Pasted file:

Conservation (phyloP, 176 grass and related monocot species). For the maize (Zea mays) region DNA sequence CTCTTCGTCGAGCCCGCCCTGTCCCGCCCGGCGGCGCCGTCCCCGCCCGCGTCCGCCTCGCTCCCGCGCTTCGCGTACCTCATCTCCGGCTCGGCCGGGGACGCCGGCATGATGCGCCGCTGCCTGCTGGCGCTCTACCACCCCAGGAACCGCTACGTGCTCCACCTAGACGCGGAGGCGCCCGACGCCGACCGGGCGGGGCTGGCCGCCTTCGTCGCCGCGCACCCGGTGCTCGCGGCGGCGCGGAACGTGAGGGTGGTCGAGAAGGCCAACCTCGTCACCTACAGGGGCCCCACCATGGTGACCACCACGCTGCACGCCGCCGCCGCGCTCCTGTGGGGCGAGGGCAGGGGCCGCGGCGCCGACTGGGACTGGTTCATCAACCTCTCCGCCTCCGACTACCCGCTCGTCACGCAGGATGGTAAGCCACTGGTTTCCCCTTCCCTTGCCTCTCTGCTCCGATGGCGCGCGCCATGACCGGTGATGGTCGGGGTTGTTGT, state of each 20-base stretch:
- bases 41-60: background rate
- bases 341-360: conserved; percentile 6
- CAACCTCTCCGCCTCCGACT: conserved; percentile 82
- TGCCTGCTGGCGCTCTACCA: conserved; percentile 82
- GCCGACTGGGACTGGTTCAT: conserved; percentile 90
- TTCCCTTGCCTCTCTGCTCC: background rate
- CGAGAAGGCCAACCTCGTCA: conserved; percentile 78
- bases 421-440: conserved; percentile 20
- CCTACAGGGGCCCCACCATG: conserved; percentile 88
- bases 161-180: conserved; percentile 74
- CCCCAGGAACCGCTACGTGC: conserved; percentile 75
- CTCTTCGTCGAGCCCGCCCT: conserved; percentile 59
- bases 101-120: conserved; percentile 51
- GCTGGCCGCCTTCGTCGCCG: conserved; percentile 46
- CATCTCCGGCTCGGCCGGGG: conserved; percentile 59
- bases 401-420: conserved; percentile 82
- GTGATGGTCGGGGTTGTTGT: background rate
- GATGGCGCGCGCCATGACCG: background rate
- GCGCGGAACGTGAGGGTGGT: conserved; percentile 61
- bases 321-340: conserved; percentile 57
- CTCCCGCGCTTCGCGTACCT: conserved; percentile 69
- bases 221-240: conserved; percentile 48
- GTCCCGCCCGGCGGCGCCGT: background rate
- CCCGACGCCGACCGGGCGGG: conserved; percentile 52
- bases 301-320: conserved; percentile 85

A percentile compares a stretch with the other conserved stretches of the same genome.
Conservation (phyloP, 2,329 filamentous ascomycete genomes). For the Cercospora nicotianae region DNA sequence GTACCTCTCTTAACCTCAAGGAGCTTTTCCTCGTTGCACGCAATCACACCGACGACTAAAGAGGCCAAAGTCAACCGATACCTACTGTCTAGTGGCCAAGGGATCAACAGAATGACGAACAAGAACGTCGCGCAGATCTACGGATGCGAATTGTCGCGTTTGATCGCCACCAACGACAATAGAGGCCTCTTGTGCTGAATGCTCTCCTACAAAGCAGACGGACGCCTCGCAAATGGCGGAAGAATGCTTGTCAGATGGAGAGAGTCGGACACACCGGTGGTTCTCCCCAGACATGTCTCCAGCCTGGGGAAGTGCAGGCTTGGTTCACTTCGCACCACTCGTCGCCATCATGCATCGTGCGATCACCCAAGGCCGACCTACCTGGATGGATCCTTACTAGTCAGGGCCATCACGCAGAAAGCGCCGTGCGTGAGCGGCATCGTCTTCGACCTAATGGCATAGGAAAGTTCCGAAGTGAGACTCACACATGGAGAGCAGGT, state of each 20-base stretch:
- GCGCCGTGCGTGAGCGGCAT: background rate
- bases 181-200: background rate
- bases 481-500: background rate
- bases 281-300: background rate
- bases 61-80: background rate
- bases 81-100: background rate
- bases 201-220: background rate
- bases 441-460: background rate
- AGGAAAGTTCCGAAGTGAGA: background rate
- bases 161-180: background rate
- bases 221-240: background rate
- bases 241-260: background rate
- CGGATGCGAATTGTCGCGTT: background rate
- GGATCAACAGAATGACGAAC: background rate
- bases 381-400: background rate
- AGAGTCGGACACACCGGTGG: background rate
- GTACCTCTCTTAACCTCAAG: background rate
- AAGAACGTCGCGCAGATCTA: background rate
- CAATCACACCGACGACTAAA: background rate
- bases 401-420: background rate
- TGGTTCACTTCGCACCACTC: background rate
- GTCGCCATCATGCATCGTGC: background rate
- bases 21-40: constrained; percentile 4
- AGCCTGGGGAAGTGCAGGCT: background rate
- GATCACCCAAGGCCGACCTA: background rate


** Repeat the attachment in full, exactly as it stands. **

Conservation (phyloP, 176 grass and related monocot species). For the maize (Zea mays) region DNA sequence CTCTTCGTCGAGCCCGCCCTGTCCCGCCCGGCGGCGCCGTCCCCGCCCGCGTCCGCCTCGCTCCCGCGCTTCGCGTACCTCATCTCCGGCTCGGCCGGGGACGCCGGCATGATGCGCCGCTGCCTGCTGGCGCTCTACCACCCCAGGAACCGCTACGTGCTCCACCTAGACGCGGAGGCGCCCGACGCCGACCGGGCGGGGCTGGCCGCCTTCGTCGCCGCGCACCCGGTGCTCGCGGCGGCGCGGAACGTGAGGGTGGTCGAGAAGGCCAACCTCGTCACCTACAGGGGCCCCACCATGGTGACCACCACGCTGCACGCCGCCGCCGCGCTCCTGTGGGGCGAGGGCAGGGGCCGCGGCGCCGACTGGGACTGGTTCATCAACCTCTCCGCCTCCGACTACCCGCTCGTCACGCAGGATGGTAAGCCACTGGTTTCCCCTTCCCTTGCCTCTCTGCTCCGATGGCGCGCGCCATGACCGGTGATGGTCGGGGTTGTTGT, state of each 20-base stretch:
- bases 41-60: background rate
- bases 341-360: conserved; percentile 6
- CAACCTCTCCGCCTCCGACT: conserved; percentile 82
- TGCCTGCTGGCGCTCTACCA: conserved; percentile 82
- GCCGACTGGGACTGGTTCAT: conserved; percentile 90
- TTCCCTTGCCTCTCTGCTCC: background rate
- CGAGAAGGCCAACCTCGTCA: conserved; percentile 78
- bases 421-440: conserved; percentile 20
- CCTACAGGGGCCCCACCATG: conserved; percentile 88
- bases 161-180: conserved; percentile 74
- CCCCAGGAACCGCTACGTGC: conserved; percentile 75
- CTCTTCGTCGAGCCCGCCCT: conserved; percentile 59
- bases 101-120: conserved; percentile 51
- GCTGGCCGCCTTCGTCGCCG: conserved; percentile 46
- CATCTCCGGCTCGGCCGGGG: conserved; percentile 59
- bases 401-420: conserved; percentile 82
- GTGATGGTCGGGGTTGTTGT: background rate
- GATGGCGCGCGCCATGACCG: background rate
- GCGCGGAACGTGAGGGTGGT: conserved; percentile 61
- bases 321-340: conserved; percentile 57
- CTCCCGCGCTTCGCGTACCT: conserved; percentile 69
- bases 221-240: conserved; percentile 48
- GTCCCGCCCGGCGGCGCCGT: background rate
- CCCGACGCCGACCGGGCGGG: conserved; percentile 52
- bases 301-320: conserved; percentile 85

A percentile compares a stretch with the other conserved stretches of the same genome.
Conservation (phyloP, 2,329 filamentous ascomycete genomes). For the Cercospora nicotianae region DNA sequence GTACCTCTCTTAACCTCAAGGAGCTTTTCCTCGTTGCACGCAATCACACCGACGACTAAAGAGGCCAAAGTCAACCGATACCTACTGTCTAGTGGCCAAGGGATCAACAGAATGACGAACAAGAACGTCGCGCAGATCTACGGATGCGAATTGTCGCGTTTGATCGCCACCAACGACAATAGAGGCCTCTTGTGCTGAATGCTCTCCTACAAAGCAGACGGACGCCTCGCAAATGGCGGAAGAATGCTTGTCAGATGGAGAGAGTCGGACACACCGGTGGTTCTCCCCAGACATGTCTCCAGCCTGGGGAAGTGCAGGCTTGGTTCACTTCGCACCACTCGTCGCCATCATGCATCGTGCGATCACCCAAGGCCGACCTACCTGGATGGATCCTTACTAGTCAGGGCCATCACGCAGAAAGCGCCGTGCGTGAGCGGCATCGTCTTCGACCTAATGGCATAGGAAAGTTCCGAAGTGAGACTCACACATGGAGAGCAGGT, state of each 20-base stretch:
- GCGCCGTGCGTGAGCGGCAT: background rate
- bases 181-200: background rate
- bases 481-500: background rate
- bases 281-300: background rate
- bases 61-80: background rate
- bases 81-100: background rate
- bases 201-220: background rate
- bases 441-460: background rate
- AGGAAAGTTCCGAAGTGAGA: background rate
- bases 161-180: background rate
- bases 221-240: background rate
- bases 241-260: background rate
- CGGATGCGAATTGTCGCGTT: background rate
- GGATCAACAGAATGACGAAC: background rate
- bases 381-400: background rate
- AGAGTCGGACACACCGGTGG: background rate
- GTACCTCTCTTAACCTCAAG: background rate
- AAGAACGTCGCGCAGATCTA: background rate
- CAATCACACCGACGACTAAA: background rate
- bases 401-420: background rate
- TGGTTCACTTCGCACCACTC: background rate
- GTCGCCATCATGCATCGTGC: background rate
- bases 21-40: constrained; percentile 4
- AGCCTGGGGAAGTGCAGGCT: background rate
- GATCACCCAAGGCCGACCTA: background rate